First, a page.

Wednesday, March 12, 2008

Digital solutions don't always solve your traditional problems

one of my main gripes is, people expecting a digital influence strategy to be the miracle pill to all your business woes.

the audience exists online right? so why not just reach out to them there? yeah, the proof is in the pudding, but i'm sure every marketer and advertiser has also seen the charts that indicate, the money simply isn't going into digital. markets in Singapore are still holding on very tightly into investing their marketing dollars into traditional media, a paradigm that is slowly losing its audience to a fragmented media landscape.(but constantly evolving, more on that next time)

so anyway, say you do intend to put your money where your mouth is, and invest into digital strategies. you've made the right first step, but digital isn't just a digital carbon copy of traditional strategies. if i may mention seth godin's analogy of the meatball sundae.

traditional marketing, advertising and PR is your meatball. it tastes great, it works well, it's been established that these are the best practices to approaching each discipline. However, using an un-thought digital strategy is like putting whipped cream, cherries, hot fudge and a waffle to your meatball. the toppings taste great, but they really don't make the product any more palatable.

what you want, is a digital strategy that works more like meatball sauce, or spagetti to go with your meatballs, or change your practices, products, organisational structures to become more like a vanilla ice-cream. that's when instead of just getting a single meatball or a single scoop of ice-cream, you get a much richer and fulfilling brand.

so that's all fine and dandy, yeah, great analogy Seth, but what next? (i havent read that far into his book yet, but i'm going to hazard my opinions and guess here.)

in my line of work, i can reach out to bloggers, i can talk on forums, i can get stuff onto facebook, i can do a lot of things that gets the word out to people who are influential and where certain niche audiences exist. but sometimes, we still have a certain old mass media mentality. we want EVERYTHING. and we end up cluttering the web, adding noise to signal, telling stories to people who don't want to hear it.

i suggest, targeting specifically the key influencers for any project, and be open and transparent with them. the advent of this digital age, is that we should no longer need to read between the lines of press releases, or the hidden agendas of media publications.

the blogger is unique, in the sense that, he/she is doing it for himself, whatever their motivations are. but its so deeply personal that hidden agendas can easily become the public scrutiny.

so hence this changes for PR, direct communication. listening to what people are actually saying after you tell them a problem. are we really listening to what people really want to say? i've always believed that by asking the right questions, you'll get the right answer. don't just ask generic things, ask what's really pressing in today's fragmented media. people are calling out for more transparency, more realism, more entertainment, more interactivity. and we've shortchanged them more than we have listened to them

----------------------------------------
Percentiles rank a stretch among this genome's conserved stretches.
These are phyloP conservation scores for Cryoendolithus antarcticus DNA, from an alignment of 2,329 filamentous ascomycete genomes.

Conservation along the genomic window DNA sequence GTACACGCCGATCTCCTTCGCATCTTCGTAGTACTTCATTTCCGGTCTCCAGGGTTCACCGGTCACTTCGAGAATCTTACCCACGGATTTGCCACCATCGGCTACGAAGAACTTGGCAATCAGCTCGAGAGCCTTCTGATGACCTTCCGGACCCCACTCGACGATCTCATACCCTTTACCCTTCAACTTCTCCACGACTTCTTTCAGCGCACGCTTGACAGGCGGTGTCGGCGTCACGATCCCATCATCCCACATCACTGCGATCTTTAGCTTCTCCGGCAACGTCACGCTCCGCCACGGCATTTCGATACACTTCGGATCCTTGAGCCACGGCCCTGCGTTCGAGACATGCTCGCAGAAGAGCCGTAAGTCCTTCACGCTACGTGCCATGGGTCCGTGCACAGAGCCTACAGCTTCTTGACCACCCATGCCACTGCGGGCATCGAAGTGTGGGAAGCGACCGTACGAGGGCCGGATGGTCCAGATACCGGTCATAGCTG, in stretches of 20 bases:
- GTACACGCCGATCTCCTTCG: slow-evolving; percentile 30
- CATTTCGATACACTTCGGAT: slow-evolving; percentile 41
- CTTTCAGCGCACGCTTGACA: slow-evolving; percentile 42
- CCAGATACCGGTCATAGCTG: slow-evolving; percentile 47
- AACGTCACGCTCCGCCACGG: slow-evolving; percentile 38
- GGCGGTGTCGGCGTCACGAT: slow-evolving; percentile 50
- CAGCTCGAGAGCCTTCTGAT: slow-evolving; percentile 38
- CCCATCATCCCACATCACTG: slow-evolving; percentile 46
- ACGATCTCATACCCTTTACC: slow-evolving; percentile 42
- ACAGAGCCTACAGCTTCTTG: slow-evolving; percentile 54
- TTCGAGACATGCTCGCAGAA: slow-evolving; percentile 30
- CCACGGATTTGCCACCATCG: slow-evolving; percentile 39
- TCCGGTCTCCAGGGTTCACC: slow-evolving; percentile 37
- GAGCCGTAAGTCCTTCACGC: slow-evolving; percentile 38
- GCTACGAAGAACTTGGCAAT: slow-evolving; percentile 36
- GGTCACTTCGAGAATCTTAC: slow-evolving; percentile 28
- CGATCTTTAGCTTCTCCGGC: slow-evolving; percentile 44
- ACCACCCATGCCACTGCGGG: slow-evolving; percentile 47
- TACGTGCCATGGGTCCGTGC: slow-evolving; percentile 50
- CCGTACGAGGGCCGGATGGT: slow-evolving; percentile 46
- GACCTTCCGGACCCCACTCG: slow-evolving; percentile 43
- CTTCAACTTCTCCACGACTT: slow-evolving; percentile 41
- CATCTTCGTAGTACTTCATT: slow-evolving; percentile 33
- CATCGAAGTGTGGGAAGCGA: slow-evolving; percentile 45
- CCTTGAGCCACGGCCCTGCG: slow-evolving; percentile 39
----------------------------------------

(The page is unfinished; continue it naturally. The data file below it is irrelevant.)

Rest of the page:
in terms of advertising, was talking to a few creative people in my agency, we all know banner ads are dead. if your marketing dollars are simply going into banner ads, fire your media agency, they obviously are holding on to old-world vestiges.

we talked about interactive microsites, mini games, in-game advertising (think WOW, racing sims, sport sims, metauniverses) but above and beyond, Digital solutions don't always solve your traditional problems. the general evolution of advertising will somehow find its way to be more targeted, so that when you see an ad, it makes perfect sense to you, it doesn't piss you off. it's more like a personal assistant or friend that recommends you something you might have forgotten, or not known about. i guess it's sort of like having a girlfriend who buys you gifts, and if she understands you, she'll get stuff you like. (not she likes)

this evolution can come from the traditional sense, it doesn't always have to be digital. because the problem is not always about where the audience is, but how the audience is perceiving the media around them. HENCE, marketing, advertising and PR all have to meet this mindset change.

people are changing, mass media is probably going to give way to mass micro media. content providers have to deal with smaller audiences, but really serve their audiences, and prove that the audience they're reaching really pertains to what media buyers should be putting their money into. hence.. the conglomerate might be dying it, specialised units is the way of the future. it's easy really, as the market fragments, shouldnt our strategies as well?

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